Date of Award
Master of Physical Therapy (MPT)
Patella -- physiopathology
Purpose. The purpose of this study was to determine an optimal electrode site of the vastus medialis obliquus (VMO) from a predetermined landmark on the patella.
Subjects. Twelve cadavers (6 male, 6 female), aged 30 to 86 years (x = 66.3), from Anatomy: PT 322 lab were utilized for data collection.
Methods. The following three measurements were taken on the lower extremities of the cadavers using a transparent double axis grid: 1) distance from the superior patellar pole to the adductor magnus tendon 2) distance from the superior patellar pole to the center point of the VMO and 3) the number and location of 1 cm2 boxes that would definitely correspond to VMO fibs-rs. The origin (0,0) was superimposed over the superior patellar pole with the x axis parallel and the y axis perpendicular to the long axis of the femur. A second data collection on 12 of the same specimens was used to analyze intratester reliability.
Results. The Pearson Product Moment Correlation Coefficient for the first distance produced an r value of .42 and an r value of .84 for second distance. The average length from the superior patellar pole to the adductor magnus tendon was 6.40 cm (s = .59) and the average length from the superior patellar pole to the center point of the VMO was 4.58 cm (s = .67). The percentage of the total distance from the superior patellar pole to the adductor magnus tendon which corresponded to the center point of VMO fibers on the y axis was 71.6%. Therefore, the optimal electrode site on the VMO was determined to be at the 71.6% mark on the y axis and one and a half cm along the x axis from this point.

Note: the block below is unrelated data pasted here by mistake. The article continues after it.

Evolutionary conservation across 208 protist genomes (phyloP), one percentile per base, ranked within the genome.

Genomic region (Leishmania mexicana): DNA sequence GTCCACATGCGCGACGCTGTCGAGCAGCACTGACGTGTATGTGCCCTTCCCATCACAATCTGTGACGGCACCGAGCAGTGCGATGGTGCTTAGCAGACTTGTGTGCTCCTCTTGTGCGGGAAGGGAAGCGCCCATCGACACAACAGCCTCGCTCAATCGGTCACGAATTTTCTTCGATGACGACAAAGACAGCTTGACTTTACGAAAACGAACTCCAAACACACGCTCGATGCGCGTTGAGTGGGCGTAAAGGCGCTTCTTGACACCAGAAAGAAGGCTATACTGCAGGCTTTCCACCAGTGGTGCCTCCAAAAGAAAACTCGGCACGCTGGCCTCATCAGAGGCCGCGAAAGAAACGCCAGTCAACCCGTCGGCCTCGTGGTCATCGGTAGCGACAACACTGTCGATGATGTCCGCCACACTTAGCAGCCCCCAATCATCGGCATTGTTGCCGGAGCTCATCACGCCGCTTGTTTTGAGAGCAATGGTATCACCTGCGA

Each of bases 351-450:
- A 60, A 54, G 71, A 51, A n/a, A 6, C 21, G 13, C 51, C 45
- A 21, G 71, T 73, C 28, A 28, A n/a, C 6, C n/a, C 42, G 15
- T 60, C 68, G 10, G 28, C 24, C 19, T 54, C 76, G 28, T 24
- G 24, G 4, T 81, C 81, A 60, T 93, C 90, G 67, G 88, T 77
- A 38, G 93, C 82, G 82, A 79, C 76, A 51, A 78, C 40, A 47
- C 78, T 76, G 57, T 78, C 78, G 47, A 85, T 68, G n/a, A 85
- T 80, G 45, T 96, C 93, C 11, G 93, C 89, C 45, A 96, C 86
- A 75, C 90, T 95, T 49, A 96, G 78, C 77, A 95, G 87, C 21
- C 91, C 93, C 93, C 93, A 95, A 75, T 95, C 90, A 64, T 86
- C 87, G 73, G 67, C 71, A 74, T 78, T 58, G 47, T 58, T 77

Conclusion. Several factors appeared to have affected the reliability scores, however this was the initial trial for the device utilized and more research with this method is required. An optimal site for electrode placement on the VMO was determined which may prove beneficial for further studies in this area.
Burd, Wade A., "Anatomical study of vastus medialis obliquus orientation in relation to the superior pole of the patella" (1993). Physical Therapy Scholarly Projects. 83.